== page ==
Did you know that Uttarkhand has a month-long celebration for Holi? The state has three different Holi celebrations-the Baithki, or sitting Holi; the Khadi, or standing Holi; and the Mahila, or women’s Holi. What makes the celebrations stand out from those in other parts of India? It is the music!!!

The Baithki Holi starts on the day of Vasant Panchami. According to the Hindu calendar, this is the fifth day of the month, Magh. And Holi is about forty days after Vasanth Panchami. When my friend told me that she celebrates for forty days, I was jealous! Talk about singing and eating good food for over a month!

In Gujarat, on the eve of Holi, there is a bonfire, and people throw offerings of corn, coconut, and khoya. The following day is called Dhuleti, and this is the day people play with colours. A mud pot filled with buttermilk is tied high up on poles, and young men build human pyramids to break the pot. And yes, the person who breaks the pot wins lots of money too.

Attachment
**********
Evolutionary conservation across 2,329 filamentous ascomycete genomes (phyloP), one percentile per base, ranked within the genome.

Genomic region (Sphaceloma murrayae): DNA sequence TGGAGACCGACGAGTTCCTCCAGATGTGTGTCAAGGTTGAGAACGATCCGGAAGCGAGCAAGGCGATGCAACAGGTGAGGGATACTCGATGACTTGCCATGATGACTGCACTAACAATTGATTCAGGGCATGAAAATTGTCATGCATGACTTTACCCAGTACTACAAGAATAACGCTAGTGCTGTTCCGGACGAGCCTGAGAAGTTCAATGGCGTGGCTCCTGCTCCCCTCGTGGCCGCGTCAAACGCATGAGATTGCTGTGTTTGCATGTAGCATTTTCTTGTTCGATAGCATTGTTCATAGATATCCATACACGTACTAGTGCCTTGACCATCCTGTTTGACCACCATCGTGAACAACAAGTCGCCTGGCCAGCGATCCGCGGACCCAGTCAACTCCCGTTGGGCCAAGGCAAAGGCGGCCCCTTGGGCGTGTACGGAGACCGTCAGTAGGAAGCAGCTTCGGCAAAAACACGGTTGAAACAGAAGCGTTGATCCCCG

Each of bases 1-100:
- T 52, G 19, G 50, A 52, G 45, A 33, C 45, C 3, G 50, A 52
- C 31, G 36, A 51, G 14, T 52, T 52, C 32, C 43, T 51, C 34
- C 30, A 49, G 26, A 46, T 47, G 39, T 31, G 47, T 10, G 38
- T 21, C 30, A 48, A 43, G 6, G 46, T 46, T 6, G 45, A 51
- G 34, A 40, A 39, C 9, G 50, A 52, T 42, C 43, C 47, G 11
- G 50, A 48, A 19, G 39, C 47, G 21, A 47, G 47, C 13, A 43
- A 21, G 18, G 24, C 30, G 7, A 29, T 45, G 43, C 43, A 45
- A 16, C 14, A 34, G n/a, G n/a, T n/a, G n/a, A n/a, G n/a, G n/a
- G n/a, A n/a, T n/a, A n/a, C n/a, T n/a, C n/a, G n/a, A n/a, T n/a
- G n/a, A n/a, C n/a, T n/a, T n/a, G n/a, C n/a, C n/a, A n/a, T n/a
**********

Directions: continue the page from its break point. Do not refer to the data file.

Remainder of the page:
Holi is a major festival in Bihar. Known as Phaguwa, there is a unique kind of celebration here. Before playing with colour, People play Holi with, wait for it…, mud and ashes! How amazing is that!!! And, yes, there’s singing and dancing with the dholak drums!

In West Bengal, the festival of spring is not known as Holi but as Dol Yatra. Remember the legend of Krishna rubbing colour on Radha’s face? That is the basis of Dol Yatra. Idols of Radha and Krishna are placed in decorated Palanquins, and devotees carry them around the city in a yatra or journey. People use dry colours, gulal or Abir, to smear each other’s faces.